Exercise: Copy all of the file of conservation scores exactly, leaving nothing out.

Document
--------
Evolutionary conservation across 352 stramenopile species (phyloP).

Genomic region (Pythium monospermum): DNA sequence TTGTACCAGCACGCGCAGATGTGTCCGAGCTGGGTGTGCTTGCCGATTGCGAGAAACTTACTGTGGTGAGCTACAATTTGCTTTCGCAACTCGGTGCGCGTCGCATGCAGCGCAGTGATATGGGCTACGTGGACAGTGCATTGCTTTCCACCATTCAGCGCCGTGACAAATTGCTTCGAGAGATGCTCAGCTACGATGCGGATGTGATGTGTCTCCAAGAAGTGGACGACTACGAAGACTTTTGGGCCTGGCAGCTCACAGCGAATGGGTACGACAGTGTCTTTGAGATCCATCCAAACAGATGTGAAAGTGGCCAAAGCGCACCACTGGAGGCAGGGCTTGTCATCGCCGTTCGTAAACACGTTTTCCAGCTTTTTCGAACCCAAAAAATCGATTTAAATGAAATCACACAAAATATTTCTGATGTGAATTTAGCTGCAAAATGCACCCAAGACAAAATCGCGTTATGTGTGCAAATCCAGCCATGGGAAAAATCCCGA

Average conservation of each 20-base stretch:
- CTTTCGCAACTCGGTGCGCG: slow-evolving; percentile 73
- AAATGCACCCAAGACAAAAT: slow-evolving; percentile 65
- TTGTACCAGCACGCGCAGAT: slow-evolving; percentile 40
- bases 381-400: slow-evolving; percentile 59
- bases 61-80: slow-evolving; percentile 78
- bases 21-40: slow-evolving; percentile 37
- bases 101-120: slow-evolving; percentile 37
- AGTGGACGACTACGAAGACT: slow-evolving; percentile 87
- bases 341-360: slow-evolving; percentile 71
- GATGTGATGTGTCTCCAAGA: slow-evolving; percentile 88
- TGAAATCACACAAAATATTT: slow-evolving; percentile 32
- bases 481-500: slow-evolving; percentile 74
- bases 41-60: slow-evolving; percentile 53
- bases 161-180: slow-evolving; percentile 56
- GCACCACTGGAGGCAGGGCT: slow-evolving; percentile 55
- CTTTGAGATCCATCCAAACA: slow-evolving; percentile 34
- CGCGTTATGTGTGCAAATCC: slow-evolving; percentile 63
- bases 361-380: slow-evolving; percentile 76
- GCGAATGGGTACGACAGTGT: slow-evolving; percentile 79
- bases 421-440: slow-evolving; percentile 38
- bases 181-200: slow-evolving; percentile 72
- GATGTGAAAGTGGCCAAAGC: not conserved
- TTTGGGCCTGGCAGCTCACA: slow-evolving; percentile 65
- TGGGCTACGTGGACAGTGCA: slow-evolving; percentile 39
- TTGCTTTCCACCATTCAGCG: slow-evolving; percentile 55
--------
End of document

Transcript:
Evolutionary conservation across 352 stramenopile species (phyloP).

Genomic region (Pythium monospermum): DNA sequence TTGTACCAGCACGCGCAGATGTGTCCGAGCTGGGTGTGCTTGCCGATTGCGAGAAACTTACTGTGGTGAGCTACAATTTGCTTTCGCAACTCGGTGCGCGTCGCATGCAGCGCAGTGATATGGGCTACGTGGACAGTGCATTGCTTTCCACCATTCAGCGCCGTGACAAATTGCTTCGAGAGATGCTCAGCTACGATGCGGATGTGATGTGTCTCCAAGAAGTGGACGACTACGAAGACTTTTGGGCCTGGCAGCTCACAGCGAATGGGTACGACAGTGTCTTTGAGATCCATCCAAACAGATGTGAAAGTGGCCAAAGCGCACCACTGGAGGCAGGGCTTGTCATCGCCGTTCGTAAACACGTTTTCCAGCTTTTTCGAACCCAAAAAATCGATTTAAATGAAATCACACAAAATATTTCTGATGTGAATTTAGCTGCAAAATGCACCCAAGACAAAATCGCGTTATGTGTGCAAATCCAGCCATGGGAAAAATCCCGA

Average conservation of each 20-base stretch:
- CTTTCGCAACTCGGTGCGCG: slow-evolving; percentile 73
- AAATGCACCCAAGACAAAAT: slow-evolving; percentile 65
- TTGTACCAGCACGCGCAGAT: slow-evolving; percentile 40
- bases 381-400: slow-evolving; percentile 59
- bases 61-80: slow-evolving; percentile 78
- bases 21-40: slow-evolving; percentile 37
- bases 101-120: slow-evolving; percentile 37
- AGTGGACGACTACGAAGACT: slow-evolving; percentile 87
- bases 341-360: slow-evolving; percentile 71
- GATGTGATGTGTCTCCAAGA: slow-evolving; percentile 88
- TGAAATCACACAAAATATTT: slow-evolving; percentile 32
- bases 481-500: slow-evolving; percentile 74
- bases 41-60: slow-evolving; percentile 53
- bases 161-180: slow-evolving; percentile 56
- GCACCACTGGAGGCAGGGCT: slow-evolving; percentile 55
- CTTTGAGATCCATCCAAACA: slow-evolving; percentile 34
- CGCGTTATGTGTGCAAATCC: slow-evolving; percentile 63
- bases 361-380: slow-evolving; percentile 76
- GCGAATGGGTACGACAGTGT: slow-evolving; percentile 79
- bases 421-440: slow-evolving; percentile 38
- bases 181-200: slow-evolving; percentile 72
- GATGTGAAAGTGGCCAAAGC: not conserved
- TTTGGGCCTGGCAGCTCACA: slow-evolving; percentile 65
- TGGGCTACGTGGACAGTGCA: slow-evolving; percentile 39
- TTGCTTTCCACCATTCAGCG: slow-evolving; percentile 55